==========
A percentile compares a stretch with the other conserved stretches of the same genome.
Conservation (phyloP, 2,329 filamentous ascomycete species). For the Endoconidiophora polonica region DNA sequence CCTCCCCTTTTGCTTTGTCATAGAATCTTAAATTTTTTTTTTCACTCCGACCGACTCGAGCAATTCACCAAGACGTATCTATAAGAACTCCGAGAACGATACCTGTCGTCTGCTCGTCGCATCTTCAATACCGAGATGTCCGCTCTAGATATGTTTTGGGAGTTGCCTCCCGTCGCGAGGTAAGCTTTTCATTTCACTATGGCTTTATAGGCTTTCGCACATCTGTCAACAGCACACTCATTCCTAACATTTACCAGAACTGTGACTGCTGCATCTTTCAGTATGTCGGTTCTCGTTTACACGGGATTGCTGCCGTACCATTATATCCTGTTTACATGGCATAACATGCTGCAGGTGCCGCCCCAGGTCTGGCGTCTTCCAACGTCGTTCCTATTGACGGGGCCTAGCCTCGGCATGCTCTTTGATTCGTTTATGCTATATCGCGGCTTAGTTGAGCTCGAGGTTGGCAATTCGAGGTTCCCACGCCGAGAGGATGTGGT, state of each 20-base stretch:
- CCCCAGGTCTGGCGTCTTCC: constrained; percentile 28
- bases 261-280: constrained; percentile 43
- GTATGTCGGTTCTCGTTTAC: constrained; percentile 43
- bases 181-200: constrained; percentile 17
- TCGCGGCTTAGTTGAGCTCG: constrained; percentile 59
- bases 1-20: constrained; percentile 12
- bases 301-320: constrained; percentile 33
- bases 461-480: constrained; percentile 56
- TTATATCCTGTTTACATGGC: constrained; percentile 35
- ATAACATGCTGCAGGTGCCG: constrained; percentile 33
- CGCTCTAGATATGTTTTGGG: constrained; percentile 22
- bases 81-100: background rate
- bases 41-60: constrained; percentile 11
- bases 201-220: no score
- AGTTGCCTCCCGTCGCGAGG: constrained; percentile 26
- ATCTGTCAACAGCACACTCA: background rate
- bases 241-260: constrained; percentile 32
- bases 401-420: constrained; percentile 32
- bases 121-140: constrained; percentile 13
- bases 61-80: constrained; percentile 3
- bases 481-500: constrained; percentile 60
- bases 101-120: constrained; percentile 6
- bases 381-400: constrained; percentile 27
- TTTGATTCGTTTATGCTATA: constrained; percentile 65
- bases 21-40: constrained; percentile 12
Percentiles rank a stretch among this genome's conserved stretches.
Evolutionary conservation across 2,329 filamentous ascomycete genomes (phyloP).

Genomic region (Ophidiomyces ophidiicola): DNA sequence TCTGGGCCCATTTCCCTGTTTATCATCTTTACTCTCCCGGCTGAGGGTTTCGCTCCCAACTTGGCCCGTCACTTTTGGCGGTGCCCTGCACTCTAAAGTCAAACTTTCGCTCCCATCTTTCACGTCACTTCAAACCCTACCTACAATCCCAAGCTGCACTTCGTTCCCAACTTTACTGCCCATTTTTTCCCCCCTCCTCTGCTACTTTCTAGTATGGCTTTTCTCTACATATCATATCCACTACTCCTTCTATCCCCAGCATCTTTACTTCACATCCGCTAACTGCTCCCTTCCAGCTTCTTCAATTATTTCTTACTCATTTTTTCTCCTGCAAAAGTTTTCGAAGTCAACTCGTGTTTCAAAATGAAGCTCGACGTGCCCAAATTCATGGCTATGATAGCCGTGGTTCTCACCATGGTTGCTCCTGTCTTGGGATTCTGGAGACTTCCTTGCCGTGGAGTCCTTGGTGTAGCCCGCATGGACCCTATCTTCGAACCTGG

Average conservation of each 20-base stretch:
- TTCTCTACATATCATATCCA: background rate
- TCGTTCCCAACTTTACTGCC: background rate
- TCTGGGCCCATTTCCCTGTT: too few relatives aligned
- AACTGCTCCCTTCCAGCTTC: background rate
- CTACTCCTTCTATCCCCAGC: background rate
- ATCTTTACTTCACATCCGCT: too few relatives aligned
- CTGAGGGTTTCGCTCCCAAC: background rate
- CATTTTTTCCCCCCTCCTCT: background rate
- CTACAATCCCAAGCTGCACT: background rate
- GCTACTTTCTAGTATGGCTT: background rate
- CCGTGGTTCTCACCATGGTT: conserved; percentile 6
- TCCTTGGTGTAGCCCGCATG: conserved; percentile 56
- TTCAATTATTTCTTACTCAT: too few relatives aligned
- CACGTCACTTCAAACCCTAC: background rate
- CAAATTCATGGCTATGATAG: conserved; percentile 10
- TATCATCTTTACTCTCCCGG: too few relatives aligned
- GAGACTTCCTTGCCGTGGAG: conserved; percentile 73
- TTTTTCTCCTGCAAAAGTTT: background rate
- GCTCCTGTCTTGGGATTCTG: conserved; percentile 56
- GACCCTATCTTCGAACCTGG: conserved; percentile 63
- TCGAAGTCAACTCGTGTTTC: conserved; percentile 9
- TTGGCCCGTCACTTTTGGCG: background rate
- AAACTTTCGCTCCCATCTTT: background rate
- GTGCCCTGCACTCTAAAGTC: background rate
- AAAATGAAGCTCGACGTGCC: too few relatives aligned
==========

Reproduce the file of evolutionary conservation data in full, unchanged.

A percentile compares a stretch with the other conserved stretches of the same genome.
Conservation (phyloP, 2,329 filamentous ascomycete species). For the Endoconidiophora polonica region DNA sequence CCTCCCCTTTTGCTTTGTCATAGAATCTTAAATTTTTTTTTTCACTCCGACCGACTCGAGCAATTCACCAAGACGTATCTATAAGAACTCCGAGAACGATACCTGTCGTCTGCTCGTCGCATCTTCAATACCGAGATGTCCGCTCTAGATATGTTTTGGGAGTTGCCTCCCGTCGCGAGGTAAGCTTTTCATTTCACTATGGCTTTATAGGCTTTCGCACATCTGTCAACAGCACACTCATTCCTAACATTTACCAGAACTGTGACTGCTGCATCTTTCAGTATGTCGGTTCTCGTTTACACGGGATTGCTGCCGTACCATTATATCCTGTTTACATGGCATAACATGCTGCAGGTGCCGCCCCAGGTCTGGCGTCTTCCAACGTCGTTCCTATTGACGGGGCCTAGCCTCGGCATGCTCTTTGATTCGTTTATGCTATATCGCGGCTTAGTTGAGCTCGAGGTTGGCAATTCGAGGTTCCCACGCCGAGAGGATGTGGT, state of each 20-base stretch:
- CCCCAGGTCTGGCGTCTTCC: constrained; percentile 28
- bases 261-280: constrained; percentile 43
- GTATGTCGGTTCTCGTTTAC: constrained; percentile 43
- bases 181-200: constrained; percentile 17
- TCGCGGCTTAGTTGAGCTCG: constrained; percentile 59
- bases 1-20: constrained; percentile 12
- bases 301-320: constrained; percentile 33
- bases 461-480: constrained; percentile 56
- TTATATCCTGTTTACATGGC: constrained; percentile 35
- ATAACATGCTGCAGGTGCCG: constrained; percentile 33
- CGCTCTAGATATGTTTTGGG: constrained; percentile 22
- bases 81-100: background rate
- bases 41-60: constrained; percentile 11
- bases 201-220: no score
- AGTTGCCTCCCGTCGCGAGG: constrained; percentile 26
- ATCTGTCAACAGCACACTCA: background rate
- bases 241-260: constrained; percentile 32
- bases 401-420: constrained; percentile 32
- bases 121-140: constrained; percentile 13
- bases 61-80: constrained; percentile 3
- bases 481-500: constrained; percentile 60
- bases 101-120: constrained; percentile 6
- bases 381-400: constrained; percentile 27
- TTTGATTCGTTTATGCTATA: constrained; percentile 65
- bases 21-40: constrained; percentile 12
Percentiles rank a stretch among this genome's conserved stretches.
Evolutionary conservation across 2,329 filamentous ascomycete genomes (phyloP).

Genomic region (Ophidiomyces ophidiicola): DNA sequence TCTGGGCCCATTTCCCTGTTTATCATCTTTACTCTCCCGGCTGAGGGTTTCGCTCCCAACTTGGCCCGTCACTTTTGGCGGTGCCCTGCACTCTAAAGTCAAACTTTCGCTCCCATCTTTCACGTCACTTCAAACCCTACCTACAATCCCAAGCTGCACTTCGTTCCCAACTTTACTGCCCATTTTTTCCCCCCTCCTCTGCTACTTTCTAGTATGGCTTTTCTCTACATATCATATCCACTACTCCTTCTATCCCCAGCATCTTTACTTCACATCCGCTAACTGCTCCCTTCCAGCTTCTTCAATTATTTCTTACTCATTTTTTCTCCTGCAAAAGTTTTCGAAGTCAACTCGTGTTTCAAAATGAAGCTCGACGTGCCCAAATTCATGGCTATGATAGCCGTGGTTCTCACCATGGTTGCTCCTGTCTTGGGATTCTGGAGACTTCCTTGCCGTGGAGTCCTTGGTGTAGCCCGCATGGACCCTATCTTCGAACCTGG

Average conservation of each 20-base stretch:
- TTCTCTACATATCATATCCA: background rate
- TCGTTCCCAACTTTACTGCC: background rate
- TCTGGGCCCATTTCCCTGTT: too few relatives aligned
- AACTGCTCCCTTCCAGCTTC: background rate
- CTACTCCTTCTATCCCCAGC: background rate
- ATCTTTACTTCACATCCGCT: too few relatives aligned
- CTGAGGGTTTCGCTCCCAAC: background rate
- CATTTTTTCCCCCCTCCTCT: background rate
- CTACAATCCCAAGCTGCACT: background rate
- GCTACTTTCTAGTATGGCTT: background rate
- CCGTGGTTCTCACCATGGTT: conserved; percentile 6
- TCCTTGGTGTAGCCCGCATG: conserved; percentile 56
- TTCAATTATTTCTTACTCAT: too few relatives aligned
- CACGTCACTTCAAACCCTAC: background rate
- CAAATTCATGGCTATGATAG: conserved; percentile 10
- TATCATCTTTACTCTCCCGG: too few relatives aligned
- GAGACTTCCTTGCCGTGGAG: conserved; percentile 73
- TTTTTCTCCTGCAAAAGTTT: background rate
- GCTCCTGTCTTGGGATTCTG: conserved; percentile 56
- GACCCTATCTTCGAACCTGG: conserved; percentile 63
- TCGAAGTCAACTCGTGTTTC: conserved; percentile 9
- TTGGCCCGTCACTTTTGGCG: background rate
- AAACTTTCGCTCCCATCTTT: background rate
- GTGCCCTGCACTCTAAAGTC: background rate
- AAAATGAAGCTCGACGTGCC: too few relatives aligned